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runlevel(7)	       Miscellaneous Information Manual		   runlevel(7)

       runlevel - event signalling change of system runlevel


       This  page describes the runlevel Upstart event, and the general imple-
       mentation of runlevels in the Upstart system.  For the  runlevel	 tool,
       see runlevel(8)

   The runlevel event
       The runlevel event signals a change of system runlevel.	The new system
       runlevel is given in the RUNLEVEL argument,  and	 the  previous	system
       runlevel in the PREVLEVEL argument (which may be empty).

       Additional  environment may follow these depending on the runlevel, and
       the tool that emitted the event.	 The shutdown(8) tool will  supply  an
       INIT_HALT  variable  set to either HALT or POWEROFF when called with -H
       or -P respectively.

       Runlevels are a concept from UNIX(R) System V used by the init(8)  dae-
       mon  or	other  system  initialisation system to define modes of system

       Eight runlevels are permitted, the first seven are numbered 0-6 and the
       eighth is named S or s (both are permitted).

       Services	 and  other system components are said to exist in one or more
       runlevels.  When switching from one runlevel to another,	 the  services
       that  should not exist in the new runlevel are stopped and the services
       that only exist in the new runlevel are started.

       This is performed by the /etc/init.d/rc script executed on a change  of
       runlevel	 (by  jobs  run	 on the runlevel event in the Upstart system).
       This script examines symlinks in the /etc/rc?.d	directories,  symlinks
       beginning  K  are  services  to be stopped and symlinks beginning S are
       services to be started.

       The authorative documentation for this process can be found in the Sys-
       tem  run levels and init.d scripts section of the Debian Policy Manual.
       This may be currently found  at	<http://www.debian.org/doc/debian-pol-

       Runlevels 0, 1 and 6 are reserved.  Runlevel 0 is used to halt the sys-
       tem and 6 to reboot the system.	Runlevel 1 is used to bring the system
       back down into single-user mode, after which the runlevel will be S.

   System V initialisation in Upstart
       The  compatible	implementation of runlevels permits Upstart jobs to be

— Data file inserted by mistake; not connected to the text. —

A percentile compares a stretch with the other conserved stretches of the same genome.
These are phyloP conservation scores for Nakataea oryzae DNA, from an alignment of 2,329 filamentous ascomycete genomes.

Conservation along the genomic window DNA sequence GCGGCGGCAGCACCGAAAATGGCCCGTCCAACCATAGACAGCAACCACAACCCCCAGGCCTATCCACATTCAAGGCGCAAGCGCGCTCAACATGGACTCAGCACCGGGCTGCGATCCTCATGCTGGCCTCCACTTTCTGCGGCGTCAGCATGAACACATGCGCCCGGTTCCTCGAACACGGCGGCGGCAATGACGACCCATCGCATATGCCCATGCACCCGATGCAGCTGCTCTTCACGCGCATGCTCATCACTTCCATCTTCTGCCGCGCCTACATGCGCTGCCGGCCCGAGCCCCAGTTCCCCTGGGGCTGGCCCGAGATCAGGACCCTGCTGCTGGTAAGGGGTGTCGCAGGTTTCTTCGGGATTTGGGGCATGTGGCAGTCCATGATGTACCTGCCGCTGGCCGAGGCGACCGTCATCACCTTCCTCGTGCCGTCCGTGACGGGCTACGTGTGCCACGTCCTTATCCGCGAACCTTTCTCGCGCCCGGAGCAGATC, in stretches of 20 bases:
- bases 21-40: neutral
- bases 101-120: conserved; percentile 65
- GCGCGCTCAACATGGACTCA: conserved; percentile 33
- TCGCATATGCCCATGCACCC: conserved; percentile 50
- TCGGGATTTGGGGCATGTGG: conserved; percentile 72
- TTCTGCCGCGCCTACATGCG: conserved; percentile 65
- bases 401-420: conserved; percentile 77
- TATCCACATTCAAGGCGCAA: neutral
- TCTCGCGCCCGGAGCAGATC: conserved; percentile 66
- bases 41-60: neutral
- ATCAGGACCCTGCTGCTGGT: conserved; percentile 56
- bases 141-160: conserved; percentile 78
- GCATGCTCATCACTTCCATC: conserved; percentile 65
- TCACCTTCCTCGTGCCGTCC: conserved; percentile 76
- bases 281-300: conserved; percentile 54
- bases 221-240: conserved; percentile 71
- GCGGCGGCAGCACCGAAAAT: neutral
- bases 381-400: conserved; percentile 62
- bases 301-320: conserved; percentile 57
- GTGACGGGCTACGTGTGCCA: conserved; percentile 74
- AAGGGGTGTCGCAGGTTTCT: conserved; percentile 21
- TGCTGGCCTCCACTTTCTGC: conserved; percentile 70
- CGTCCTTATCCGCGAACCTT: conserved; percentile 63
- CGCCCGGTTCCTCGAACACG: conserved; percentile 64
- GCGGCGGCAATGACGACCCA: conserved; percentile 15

run on the runlevel event that perform the same	functionality  as  the
       original System V init(8) daemon.

       The  /etc/init/rc.conf job is run on the runlevel event, thus receiving
       the RUNLEVEL and PREVLEVEL environment variables.  Its sole job	is  to
       execute the /etc/init.d/rc script, passing the new runlevel as an argu-

       Initial system startup is  provided  by	the  /etc/init/rc-sysinit.conf
       job.  This is run on the startup(7) event, and is primarily responsible
       for running the /etc/init.d/rc script with the special S	 argument  and
       calling telinit(8) to switch into the default runlevel when done.  This
       also handles the -b,  emergency,	 -s  and  single  kernel  command-line
       options	as well as specifying an alternate runlevel on the kernel com-

       Finally the /etc/init/rcS.conf job handles the special case of entering
       the  single-user runlevel and providing a login shell.  Once that shell
       terminates, this restarts the rc-sysinit job to	re-enter  the  default

   Implementation of runlevels in Upstart
       The  Upstart  init(8)  daemon  has  no native concepts of runlevel, and
       unlike the System V daemon, makes no attempt to keep track of the  cur-
       rent runlevel.

       Instead	a  compatible  implementation  is provided by the runlevel(8),
       telinit(8) and shutdown(8) tools supplied with Upstart.

       The telinit(8) and shutdown(8) tools are used by system	administrators
       to  change  the	runlevel,  thus they both generate this runlevel event
       obtaining the value for the PREVLEVEL environment variable  from	 their
       own environment (the RUNLEVEL variable) or the /var/run/utmp file.

       Additionally  they update the /var/run/utmp file with the new runlevel,
       and append a log entry to the /var/log/wtmp file.

       The runlevel(8) tool may be used by system administrators to obtain the
       current	runlevel, this reads the RUNLEVEL and PREVLEVEL variables from
       its own environment or reads the current	 and  previous	runlevel  from

       The  who(1)  -r	command	 may also be used to read the current runlevel
       from /var/run/utmp.

       This provides full compatibility with System V.

       During the boot scripts, where the /var/run/utmp file may  not  yet  be
       writable,  the  RUNLEVEL	 and  PREVLEVEL	 environment variables will be
       available so telinit(8) will still provide the correct values.

       Once the boot scripts have finished, while  the	environment  variables
       may no longer be available, the /var/run/utmp file will be and the most
       recent telinit(8) invocation should have successfully written to it.

   Boot time records
       The telinit(8) tool also takes care of writing the boot time record  to
       both /var/run/utmp and /var/log/wtmp.

       This  is written if the previous runlevel in these files does not match
       the previous runlevel obtained from its environment.  In	 general  this
       occurs when switching from runlevel S to the default runlevel, at which
       point the /var/run/utmp and /var/log/wtmp files are both writable,  and
       the  telinit(8) invocation to do the switch has RUNLEVEL=S in its envi-

       A service running in the typical multi-user runlevels might use:

	      start on runlevel [2345]
	      stop on runlevel [!2345]

       runlevel(8) init(8) telinit(8) shutdown(8) who(1)

Upstart				  2009-07-09			   runlevel(7)